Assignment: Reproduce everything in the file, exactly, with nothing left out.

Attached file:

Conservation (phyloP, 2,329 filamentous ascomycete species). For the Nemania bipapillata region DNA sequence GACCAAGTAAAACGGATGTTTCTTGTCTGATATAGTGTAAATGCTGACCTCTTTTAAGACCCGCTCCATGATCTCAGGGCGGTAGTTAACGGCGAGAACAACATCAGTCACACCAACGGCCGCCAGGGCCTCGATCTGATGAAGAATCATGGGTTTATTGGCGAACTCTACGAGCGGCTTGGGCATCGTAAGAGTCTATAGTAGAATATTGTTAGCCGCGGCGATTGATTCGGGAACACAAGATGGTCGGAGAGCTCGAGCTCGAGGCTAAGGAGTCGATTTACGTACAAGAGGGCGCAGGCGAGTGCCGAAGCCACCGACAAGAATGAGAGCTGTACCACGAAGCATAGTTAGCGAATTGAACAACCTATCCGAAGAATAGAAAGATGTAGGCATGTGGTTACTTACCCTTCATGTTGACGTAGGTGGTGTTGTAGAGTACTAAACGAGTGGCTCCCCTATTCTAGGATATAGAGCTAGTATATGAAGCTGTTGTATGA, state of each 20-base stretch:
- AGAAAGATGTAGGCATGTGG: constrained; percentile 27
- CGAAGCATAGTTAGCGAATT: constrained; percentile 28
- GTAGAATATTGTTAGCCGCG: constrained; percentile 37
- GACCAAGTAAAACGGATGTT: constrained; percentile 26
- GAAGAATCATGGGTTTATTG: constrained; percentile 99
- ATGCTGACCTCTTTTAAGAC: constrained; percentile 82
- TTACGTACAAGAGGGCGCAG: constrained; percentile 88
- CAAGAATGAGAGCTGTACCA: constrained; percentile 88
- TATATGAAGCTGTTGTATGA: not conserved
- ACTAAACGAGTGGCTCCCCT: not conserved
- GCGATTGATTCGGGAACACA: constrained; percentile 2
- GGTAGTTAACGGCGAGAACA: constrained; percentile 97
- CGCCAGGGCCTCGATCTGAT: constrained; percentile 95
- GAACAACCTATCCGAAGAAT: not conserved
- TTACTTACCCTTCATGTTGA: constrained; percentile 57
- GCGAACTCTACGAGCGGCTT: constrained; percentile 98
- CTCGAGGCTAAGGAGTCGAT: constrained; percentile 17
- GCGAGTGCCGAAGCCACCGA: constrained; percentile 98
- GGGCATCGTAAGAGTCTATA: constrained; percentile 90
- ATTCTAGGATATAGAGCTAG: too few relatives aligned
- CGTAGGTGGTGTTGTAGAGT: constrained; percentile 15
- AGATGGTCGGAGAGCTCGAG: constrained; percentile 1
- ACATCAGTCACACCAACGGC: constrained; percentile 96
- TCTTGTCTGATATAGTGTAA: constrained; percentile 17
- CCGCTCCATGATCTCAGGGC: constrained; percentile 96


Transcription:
Conservation (phyloP, 2,329 filamentous ascomycete species). For the Nemania bipapillata region DNA sequence GACCAAGTAAAACGGATGTTTCTTGTCTGATATAGTGTAAATGCTGACCTCTTTTAAGACCCGCTCCATGATCTCAGGGCGGTAGTTAACGGCGAGAACAACATCAGTCACACCAACGGCCGCCAGGGCCTCGATCTGATGAAGAATCATGGGTTTATTGGCGAACTCTACGAGCGGCTTGGGCATCGTAAGAGTCTATAGTAGAATATTGTTAGCCGCGGCGATTGATTCGGGAACACAAGATGGTCGGAGAGCTCGAGCTCGAGGCTAAGGAGTCGATTTACGTACAAGAGGGCGCAGGCGAGTGCCGAAGCCACCGACAAGAATGAGAGCTGTACCACGAAGCATAGTTAGCGAATTGAACAACCTATCCGAAGAATAGAAAGATGTAGGCATGTGGTTACTTACCCTTCATGTTGACGTAGGTGGTGTTGTAGAGTACTAAACGAGTGGCTCCCCTATTCTAGGATATAGAGCTAGTATATGAAGCTGTTGTATGA, state of each 20-base stretch:
- AGAAAGATGTAGGCATGTGG: constrained; percentile 27
- CGAAGCATAGTTAGCGAATT: constrained; percentile 28
- GTAGAATATTGTTAGCCGCG: constrained; percentile 37
- GACCAAGTAAAACGGATGTT: constrained; percentile 26
- GAAGAATCATGGGTTTATTG: constrained; percentile 99
- ATGCTGACCTCTTTTAAGAC: constrained; percentile 82
- TTACGTACAAGAGGGCGCAG: constrained; percentile 88
- CAAGAATGAGAGCTGTACCA: constrained; percentile 88
- TATATGAAGCTGTTGTATGA: not conserved
- ACTAAACGAGTGGCTCCCCT: not conserved
- GCGATTGATTCGGGAACACA: constrained; percentile 2
- GGTAGTTAACGGCGAGAACA: constrained; percentile 97
- CGCCAGGGCCTCGATCTGAT: constrained; percentile 95
- GAACAACCTATCCGAAGAAT: not conserved
- TTACTTACCCTTCATGTTGA: constrained; percentile 57
- GCGAACTCTACGAGCGGCTT: constrained; percentile 98
- CTCGAGGCTAAGGAGTCGAT: constrained; percentile 17
- GCGAGTGCCGAAGCCACCGA: constrained; percentile 98
- GGGCATCGTAAGAGTCTATA: constrained; percentile 90
- ATTCTAGGATATAGAGCTAG: too few relatives aligned
- CGTAGGTGGTGTTGTAGAGT: constrained; percentile 15
- AGATGGTCGGAGAGCTCGAG: constrained; percentile 1
- ACATCAGTCACACCAACGGC: constrained; percentile 96
- TCTTGTCTGATATAGTGTAA: constrained; percentile 17
- CCGCTCCATGATCTCAGGGC: constrained; percentile 96